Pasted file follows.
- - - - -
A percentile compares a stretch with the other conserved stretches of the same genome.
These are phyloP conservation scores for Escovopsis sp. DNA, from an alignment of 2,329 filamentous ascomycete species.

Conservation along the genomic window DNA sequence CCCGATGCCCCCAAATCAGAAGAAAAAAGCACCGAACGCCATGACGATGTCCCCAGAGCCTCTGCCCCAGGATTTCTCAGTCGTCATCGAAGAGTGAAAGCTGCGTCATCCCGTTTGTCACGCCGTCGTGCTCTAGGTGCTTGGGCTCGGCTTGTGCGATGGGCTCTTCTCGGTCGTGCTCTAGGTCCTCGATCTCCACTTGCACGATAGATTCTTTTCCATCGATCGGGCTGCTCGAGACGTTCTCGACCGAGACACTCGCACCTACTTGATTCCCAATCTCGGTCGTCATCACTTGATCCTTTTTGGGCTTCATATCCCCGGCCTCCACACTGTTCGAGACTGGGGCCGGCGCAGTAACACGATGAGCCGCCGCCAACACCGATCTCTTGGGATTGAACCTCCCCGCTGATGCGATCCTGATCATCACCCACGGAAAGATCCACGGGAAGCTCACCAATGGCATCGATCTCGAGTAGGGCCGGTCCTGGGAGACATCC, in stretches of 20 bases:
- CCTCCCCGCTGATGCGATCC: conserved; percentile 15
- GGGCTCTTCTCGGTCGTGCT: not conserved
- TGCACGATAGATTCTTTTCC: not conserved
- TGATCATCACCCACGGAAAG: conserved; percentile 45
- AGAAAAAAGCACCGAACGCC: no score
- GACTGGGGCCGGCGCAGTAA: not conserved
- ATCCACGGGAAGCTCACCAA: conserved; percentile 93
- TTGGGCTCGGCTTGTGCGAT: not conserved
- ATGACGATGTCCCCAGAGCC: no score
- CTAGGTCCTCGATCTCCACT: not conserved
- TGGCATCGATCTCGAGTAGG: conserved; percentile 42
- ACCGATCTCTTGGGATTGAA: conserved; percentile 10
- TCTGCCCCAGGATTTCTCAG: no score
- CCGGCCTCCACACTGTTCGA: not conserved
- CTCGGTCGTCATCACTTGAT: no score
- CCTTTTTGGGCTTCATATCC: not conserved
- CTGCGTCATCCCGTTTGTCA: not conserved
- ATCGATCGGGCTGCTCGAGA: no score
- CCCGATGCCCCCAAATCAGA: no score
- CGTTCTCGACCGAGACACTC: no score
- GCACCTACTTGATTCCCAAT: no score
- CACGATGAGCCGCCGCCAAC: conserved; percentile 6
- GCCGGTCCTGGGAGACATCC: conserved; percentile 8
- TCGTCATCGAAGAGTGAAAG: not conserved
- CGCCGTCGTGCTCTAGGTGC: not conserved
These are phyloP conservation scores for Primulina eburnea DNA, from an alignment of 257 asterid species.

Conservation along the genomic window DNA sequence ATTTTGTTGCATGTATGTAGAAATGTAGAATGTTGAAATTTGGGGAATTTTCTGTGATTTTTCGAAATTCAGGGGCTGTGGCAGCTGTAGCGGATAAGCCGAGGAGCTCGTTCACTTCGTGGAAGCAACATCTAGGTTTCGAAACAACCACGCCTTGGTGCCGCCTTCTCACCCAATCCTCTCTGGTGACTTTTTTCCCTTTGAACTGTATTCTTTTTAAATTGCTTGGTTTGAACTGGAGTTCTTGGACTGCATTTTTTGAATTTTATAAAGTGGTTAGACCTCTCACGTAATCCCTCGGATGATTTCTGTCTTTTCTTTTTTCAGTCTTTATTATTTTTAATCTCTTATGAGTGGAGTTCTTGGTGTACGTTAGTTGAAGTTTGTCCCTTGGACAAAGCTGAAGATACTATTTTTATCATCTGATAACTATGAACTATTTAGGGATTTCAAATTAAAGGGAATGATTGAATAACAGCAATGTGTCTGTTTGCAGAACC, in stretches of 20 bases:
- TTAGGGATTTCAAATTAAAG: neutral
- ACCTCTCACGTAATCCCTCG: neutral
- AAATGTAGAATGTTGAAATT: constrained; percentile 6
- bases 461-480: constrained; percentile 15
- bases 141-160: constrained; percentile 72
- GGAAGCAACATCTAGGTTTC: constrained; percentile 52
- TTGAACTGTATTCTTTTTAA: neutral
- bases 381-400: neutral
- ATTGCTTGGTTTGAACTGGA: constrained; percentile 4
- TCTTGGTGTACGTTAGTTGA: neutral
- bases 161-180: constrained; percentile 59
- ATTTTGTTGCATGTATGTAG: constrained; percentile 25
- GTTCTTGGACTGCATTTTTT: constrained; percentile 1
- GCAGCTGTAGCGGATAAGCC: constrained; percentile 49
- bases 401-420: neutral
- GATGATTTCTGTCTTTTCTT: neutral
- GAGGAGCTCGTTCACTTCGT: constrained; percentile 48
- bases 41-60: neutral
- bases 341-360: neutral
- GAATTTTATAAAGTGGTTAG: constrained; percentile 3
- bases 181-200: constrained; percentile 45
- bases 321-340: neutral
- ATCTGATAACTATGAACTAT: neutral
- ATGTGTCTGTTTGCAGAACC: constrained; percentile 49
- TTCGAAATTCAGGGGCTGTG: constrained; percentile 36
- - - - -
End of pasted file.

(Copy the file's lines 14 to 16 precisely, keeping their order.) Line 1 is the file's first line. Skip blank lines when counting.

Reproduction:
- TGGCATCGATCTCGAGTAGG: conserved; percentile 42
- ACCGATCTCTTGGGATTGAA: conserved; percentile 10
- TCTGCCCCAGGATTTCTCAG: no score